Tamrastambha, Tāmrastambha, Tamra-stambha: 1 definition
Tamrastambha means something in Buddhism, Pali. If you want to know the exact meaning, history, etymology or English translation of this term then check out the descriptions on this page. Add your comment or reference to a book if you want to contribute to this summary article.
Mahayana (major branch of Buddhism)Source: Wisdom Library: Maha Prajnaparamita Sastra
Tāmrastambha (ताम्रस्तम्भ) refers to the “hell of the copper cauldron” and is one of the “eight hells of fire and flame” forming part of the sixteen utsadas (secondary hells) sitauted outside of the eight great hells, according to the “world of transmigration” section in the 2nd century Mahāprajñāpāramitāśāstra (chapter XXVII).—Accordingly, “In the hell of the copper cauldron (tāmrastambha), the Rākṣasas, guardians of hell, ask the damned where they are going, and the latter answer: ‘We are unfortunate and we do not know where we are going; we are hungry (kṣudh) and thirsty (pipāsā)’. When they say they are thirsty, the guardians chase the damned with whip-lashes and make them sit on a red-hot copper stake (tāmrastambha); they open their mouths with pliers and pour in molten copper. If they say they are hungry, the guardians make them sit on a copper stake and make them swallow iron balls (ayoguḍa) which enter and burn the mouth, penetrate and burn the throat (kaṇṭha), penetrate and burn the stomach (antra); having burned the five internal organs (read Tsang, 130 and 18), they fall down onto the ground”.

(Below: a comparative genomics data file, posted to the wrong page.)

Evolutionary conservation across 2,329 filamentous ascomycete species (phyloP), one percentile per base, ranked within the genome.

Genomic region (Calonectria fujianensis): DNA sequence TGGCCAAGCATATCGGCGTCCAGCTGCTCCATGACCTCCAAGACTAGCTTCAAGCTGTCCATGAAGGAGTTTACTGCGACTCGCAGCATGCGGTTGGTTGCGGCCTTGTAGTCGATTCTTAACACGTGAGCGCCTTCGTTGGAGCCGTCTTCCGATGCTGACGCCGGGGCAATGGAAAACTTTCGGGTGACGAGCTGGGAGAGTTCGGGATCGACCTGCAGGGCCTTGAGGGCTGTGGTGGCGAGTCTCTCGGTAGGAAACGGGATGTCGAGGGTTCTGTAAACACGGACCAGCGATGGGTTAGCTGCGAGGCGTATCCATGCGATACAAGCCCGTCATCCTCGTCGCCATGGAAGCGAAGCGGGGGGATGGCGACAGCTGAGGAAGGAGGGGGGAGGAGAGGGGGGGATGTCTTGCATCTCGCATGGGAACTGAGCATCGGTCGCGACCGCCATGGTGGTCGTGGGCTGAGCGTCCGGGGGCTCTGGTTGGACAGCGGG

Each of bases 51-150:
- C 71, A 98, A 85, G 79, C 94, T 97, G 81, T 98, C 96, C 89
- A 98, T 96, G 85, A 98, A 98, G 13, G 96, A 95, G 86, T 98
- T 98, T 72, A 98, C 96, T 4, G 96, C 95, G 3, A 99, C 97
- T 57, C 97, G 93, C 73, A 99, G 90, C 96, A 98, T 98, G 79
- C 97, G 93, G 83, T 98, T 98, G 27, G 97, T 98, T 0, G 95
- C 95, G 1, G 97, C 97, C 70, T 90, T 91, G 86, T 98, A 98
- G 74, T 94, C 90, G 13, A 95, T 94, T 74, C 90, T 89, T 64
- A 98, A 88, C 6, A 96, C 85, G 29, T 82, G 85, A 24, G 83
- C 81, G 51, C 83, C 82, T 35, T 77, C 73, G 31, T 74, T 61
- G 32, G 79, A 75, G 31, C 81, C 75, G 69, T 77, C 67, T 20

Also, “In their previous lives, these unfortunates had stolen other peoples’ goods to have enough to eat; as monks, they sometimes pretended to be sick to get melted butter (ghṛta) or honey (madhu); without discipline (śīla), concentration (samādhi) and wisdom (prajñā), they had accepted many gifts and hurt people with slander (pāruṣyavāda). For all of these previous wrongdoings, they fall into the hell of the copper stake (tāmrastambha)”.
Mahayana (महायान, mahāyāna) is a major branch of Buddhism focusing on the path of a Bodhisattva (spiritual aspirants/ enlightened beings). Extant literature is vast and primarely composed in the Sanskrit language. There are many sūtras of which some of the earliest are the various Prajñāpāramitā sūtras.
See also (Relevant definitions)
Search found 1 books and stories containing Tamrastambha, Tāmrastambha, Tamra-stambha, Tāmra-stambha; (plurals include: Tamrastambhas, Tāmrastambhas, stambhas). You can also click to the full overview containing English textual excerpts. Below are direct links for the most relevant articles:
Maha Prajnaparamita Sastra (by Gelongma Karma Migme Chödrön)
The eight hot hells < [The world of transmigration]
The sixteen utsadas annexed to the eight great hells < [The world of transmigration]
The eight great hells < [The world of transmigration]